System Design & Management

Design guru Don Norman slams Apple's ease-of-use 'disservice'

“Apple has done the world a great disservice by emphasising the appearance and actually making their products more difficult to use. Apple has completely forgotten that an important part of design is being able to understand and use your stuff,” Don Norman, professor and director of the Design Lab at University of California, San Diego vehemently tells me over our Google Hangouts session.

Norman’s statement comes as a bit of a surprise as it’s not a view you often hear about Apple since, after all, Apple prides itself on mixing beauty with function. But then again, if anyone knows what they are talking about it’s Norman. In his TED talk, with a touch of humour, he explains how well-designed products need to hit certain emotional cues. He was also VP at Apple in the 1990s, founded the hugely influential Nielsen Norman Group user experience consulting firm, and has written a ton of stuff about design, including a book called The Design of Everyday Things.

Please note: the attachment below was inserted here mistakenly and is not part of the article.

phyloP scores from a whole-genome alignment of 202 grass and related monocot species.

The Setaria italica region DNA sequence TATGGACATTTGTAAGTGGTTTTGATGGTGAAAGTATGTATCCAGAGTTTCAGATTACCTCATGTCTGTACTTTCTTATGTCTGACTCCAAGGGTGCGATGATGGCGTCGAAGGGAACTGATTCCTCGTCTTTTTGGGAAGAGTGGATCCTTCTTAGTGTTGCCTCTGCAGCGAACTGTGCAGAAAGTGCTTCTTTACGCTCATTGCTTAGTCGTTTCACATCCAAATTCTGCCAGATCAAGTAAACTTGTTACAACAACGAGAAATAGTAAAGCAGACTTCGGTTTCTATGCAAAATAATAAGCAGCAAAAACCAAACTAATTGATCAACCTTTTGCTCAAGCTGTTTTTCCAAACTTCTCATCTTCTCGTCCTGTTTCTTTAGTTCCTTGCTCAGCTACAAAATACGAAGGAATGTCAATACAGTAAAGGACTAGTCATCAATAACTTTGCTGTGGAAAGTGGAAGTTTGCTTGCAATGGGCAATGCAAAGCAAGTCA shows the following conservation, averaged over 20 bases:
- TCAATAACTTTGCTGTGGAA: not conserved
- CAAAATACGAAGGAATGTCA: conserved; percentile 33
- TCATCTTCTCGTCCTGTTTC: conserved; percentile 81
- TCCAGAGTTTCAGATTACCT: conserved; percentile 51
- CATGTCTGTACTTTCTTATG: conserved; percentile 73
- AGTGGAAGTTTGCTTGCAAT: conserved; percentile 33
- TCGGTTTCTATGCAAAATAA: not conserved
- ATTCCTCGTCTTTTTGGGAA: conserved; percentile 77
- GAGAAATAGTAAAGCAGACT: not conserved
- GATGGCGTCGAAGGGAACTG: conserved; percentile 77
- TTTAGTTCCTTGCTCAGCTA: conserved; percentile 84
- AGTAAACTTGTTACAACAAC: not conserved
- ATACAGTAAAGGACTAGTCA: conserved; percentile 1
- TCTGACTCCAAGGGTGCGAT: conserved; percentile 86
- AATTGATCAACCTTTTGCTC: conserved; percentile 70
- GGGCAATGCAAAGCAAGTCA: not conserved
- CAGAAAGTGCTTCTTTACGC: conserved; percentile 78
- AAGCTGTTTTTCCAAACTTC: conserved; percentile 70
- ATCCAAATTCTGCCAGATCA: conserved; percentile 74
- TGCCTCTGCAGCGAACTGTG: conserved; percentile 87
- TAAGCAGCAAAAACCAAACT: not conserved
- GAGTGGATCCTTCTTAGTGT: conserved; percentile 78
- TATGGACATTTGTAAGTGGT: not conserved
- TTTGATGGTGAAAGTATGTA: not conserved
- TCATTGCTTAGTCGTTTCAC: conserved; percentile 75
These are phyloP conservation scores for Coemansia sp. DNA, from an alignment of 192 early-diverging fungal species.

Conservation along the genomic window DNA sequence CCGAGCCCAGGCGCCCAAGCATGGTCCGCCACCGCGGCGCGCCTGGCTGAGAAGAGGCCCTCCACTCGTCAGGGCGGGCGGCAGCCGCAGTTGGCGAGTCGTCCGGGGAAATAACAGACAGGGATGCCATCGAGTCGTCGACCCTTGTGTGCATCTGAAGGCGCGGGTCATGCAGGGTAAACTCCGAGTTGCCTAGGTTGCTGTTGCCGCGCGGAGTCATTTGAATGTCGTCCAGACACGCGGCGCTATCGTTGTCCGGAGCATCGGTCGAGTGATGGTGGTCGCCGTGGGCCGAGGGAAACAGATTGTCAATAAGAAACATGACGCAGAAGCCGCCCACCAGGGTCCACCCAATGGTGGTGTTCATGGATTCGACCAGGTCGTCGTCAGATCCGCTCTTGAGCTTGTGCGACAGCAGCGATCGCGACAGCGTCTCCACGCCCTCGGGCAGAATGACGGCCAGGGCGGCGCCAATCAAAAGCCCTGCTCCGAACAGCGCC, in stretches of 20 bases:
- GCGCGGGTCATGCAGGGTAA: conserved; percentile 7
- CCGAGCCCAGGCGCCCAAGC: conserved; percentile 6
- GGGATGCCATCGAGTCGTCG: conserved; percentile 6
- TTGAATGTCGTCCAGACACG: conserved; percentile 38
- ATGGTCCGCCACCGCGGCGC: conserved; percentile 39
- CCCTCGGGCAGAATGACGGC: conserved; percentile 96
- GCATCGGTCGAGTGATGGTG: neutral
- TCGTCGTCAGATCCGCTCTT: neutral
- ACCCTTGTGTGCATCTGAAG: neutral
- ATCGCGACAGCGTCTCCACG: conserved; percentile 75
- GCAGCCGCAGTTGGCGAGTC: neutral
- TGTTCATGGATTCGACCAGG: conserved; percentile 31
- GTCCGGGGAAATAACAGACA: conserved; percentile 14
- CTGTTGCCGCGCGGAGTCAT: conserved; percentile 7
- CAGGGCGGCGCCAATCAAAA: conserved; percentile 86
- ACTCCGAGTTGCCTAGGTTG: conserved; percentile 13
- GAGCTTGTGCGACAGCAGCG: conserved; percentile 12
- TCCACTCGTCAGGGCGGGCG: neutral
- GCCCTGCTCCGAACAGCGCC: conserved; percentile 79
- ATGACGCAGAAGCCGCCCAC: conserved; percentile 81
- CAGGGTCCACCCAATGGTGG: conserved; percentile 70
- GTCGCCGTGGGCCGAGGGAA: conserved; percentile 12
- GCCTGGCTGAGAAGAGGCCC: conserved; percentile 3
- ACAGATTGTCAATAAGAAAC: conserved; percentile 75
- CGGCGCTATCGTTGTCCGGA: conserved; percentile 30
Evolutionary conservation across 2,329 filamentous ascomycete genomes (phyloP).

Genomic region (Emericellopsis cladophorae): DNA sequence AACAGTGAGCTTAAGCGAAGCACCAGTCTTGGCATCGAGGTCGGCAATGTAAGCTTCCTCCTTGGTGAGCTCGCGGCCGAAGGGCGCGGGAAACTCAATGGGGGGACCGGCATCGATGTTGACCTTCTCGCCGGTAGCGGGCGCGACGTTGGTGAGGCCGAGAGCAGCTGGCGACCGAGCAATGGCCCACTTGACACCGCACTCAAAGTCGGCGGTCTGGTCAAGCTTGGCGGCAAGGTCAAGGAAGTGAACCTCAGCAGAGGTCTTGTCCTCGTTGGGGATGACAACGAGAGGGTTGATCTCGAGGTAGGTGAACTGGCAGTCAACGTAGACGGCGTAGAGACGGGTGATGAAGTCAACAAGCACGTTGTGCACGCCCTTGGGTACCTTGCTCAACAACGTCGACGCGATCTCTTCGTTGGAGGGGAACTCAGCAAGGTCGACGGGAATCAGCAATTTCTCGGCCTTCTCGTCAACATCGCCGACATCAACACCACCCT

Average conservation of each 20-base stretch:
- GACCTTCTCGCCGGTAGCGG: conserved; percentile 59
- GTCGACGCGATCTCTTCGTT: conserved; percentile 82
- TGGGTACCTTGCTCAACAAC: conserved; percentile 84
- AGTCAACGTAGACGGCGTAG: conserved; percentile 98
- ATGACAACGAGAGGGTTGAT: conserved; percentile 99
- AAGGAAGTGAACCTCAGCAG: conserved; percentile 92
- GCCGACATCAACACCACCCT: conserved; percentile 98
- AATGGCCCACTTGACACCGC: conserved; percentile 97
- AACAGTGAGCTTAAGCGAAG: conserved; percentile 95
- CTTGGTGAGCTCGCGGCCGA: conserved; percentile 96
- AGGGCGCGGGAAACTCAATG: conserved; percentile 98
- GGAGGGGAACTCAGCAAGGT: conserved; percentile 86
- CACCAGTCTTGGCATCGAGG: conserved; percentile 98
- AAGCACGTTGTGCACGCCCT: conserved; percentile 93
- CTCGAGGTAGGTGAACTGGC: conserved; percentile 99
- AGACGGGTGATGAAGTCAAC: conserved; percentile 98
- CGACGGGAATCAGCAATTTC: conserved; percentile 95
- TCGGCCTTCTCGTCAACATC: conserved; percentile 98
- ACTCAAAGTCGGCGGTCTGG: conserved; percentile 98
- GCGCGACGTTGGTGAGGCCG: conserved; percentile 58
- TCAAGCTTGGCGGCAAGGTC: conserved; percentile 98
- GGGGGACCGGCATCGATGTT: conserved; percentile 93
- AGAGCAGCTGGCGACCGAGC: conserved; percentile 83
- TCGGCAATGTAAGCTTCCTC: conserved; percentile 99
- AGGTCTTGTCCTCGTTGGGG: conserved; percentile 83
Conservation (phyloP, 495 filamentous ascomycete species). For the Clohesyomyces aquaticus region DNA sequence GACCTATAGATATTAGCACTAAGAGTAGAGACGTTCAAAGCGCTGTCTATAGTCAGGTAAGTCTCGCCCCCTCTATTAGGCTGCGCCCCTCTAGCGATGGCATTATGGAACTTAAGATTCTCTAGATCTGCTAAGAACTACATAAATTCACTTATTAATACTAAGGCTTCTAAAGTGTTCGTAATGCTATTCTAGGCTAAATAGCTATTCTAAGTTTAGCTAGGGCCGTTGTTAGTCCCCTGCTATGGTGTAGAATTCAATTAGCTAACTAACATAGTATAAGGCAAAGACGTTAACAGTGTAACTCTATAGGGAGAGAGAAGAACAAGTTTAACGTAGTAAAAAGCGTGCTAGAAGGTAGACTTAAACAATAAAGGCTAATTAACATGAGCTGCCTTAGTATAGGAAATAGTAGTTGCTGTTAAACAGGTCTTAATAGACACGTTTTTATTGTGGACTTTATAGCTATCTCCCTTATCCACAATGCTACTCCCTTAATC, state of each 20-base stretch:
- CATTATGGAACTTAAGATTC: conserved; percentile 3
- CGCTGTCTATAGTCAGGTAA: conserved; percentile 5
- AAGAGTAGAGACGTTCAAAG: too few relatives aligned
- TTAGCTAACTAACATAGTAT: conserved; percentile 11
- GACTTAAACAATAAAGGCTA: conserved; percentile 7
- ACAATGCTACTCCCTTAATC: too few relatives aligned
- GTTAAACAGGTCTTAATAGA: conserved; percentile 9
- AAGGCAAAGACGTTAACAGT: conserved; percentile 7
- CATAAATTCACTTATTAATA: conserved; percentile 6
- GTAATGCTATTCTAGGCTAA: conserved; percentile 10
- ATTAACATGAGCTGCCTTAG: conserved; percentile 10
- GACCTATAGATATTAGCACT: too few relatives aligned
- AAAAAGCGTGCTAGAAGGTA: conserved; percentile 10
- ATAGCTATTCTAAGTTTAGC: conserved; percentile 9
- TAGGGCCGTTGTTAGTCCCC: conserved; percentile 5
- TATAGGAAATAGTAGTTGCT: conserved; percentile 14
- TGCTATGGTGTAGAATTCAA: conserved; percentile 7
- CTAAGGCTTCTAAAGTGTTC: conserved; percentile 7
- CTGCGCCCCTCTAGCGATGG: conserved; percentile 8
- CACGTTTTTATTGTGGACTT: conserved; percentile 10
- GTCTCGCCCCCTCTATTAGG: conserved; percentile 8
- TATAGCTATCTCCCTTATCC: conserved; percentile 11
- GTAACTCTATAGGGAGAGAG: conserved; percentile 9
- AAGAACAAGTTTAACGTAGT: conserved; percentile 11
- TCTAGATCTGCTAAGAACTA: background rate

Did he hold this opinion when he worked for Apple too?

“No,” Norman quickly responds. “We had a really good team at Apple. [At Apple] you didn’t need to read the manual; you could understand what to do. It has gone downhill in the last five years. The invention of the gesture phone and this crazy notion of minimisation and eliminating anything that might help the person has caused this deterioration.”

For Norman, Apple lost direction when it forgot design’s three most essential principles: discoverability, feedback and correction. He explains this as discovering what users can do, understanding what has happened and getting back to where the user previously was.

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Ayesha Salim

Ayesha Salim is Staff Writer at IDG Connect

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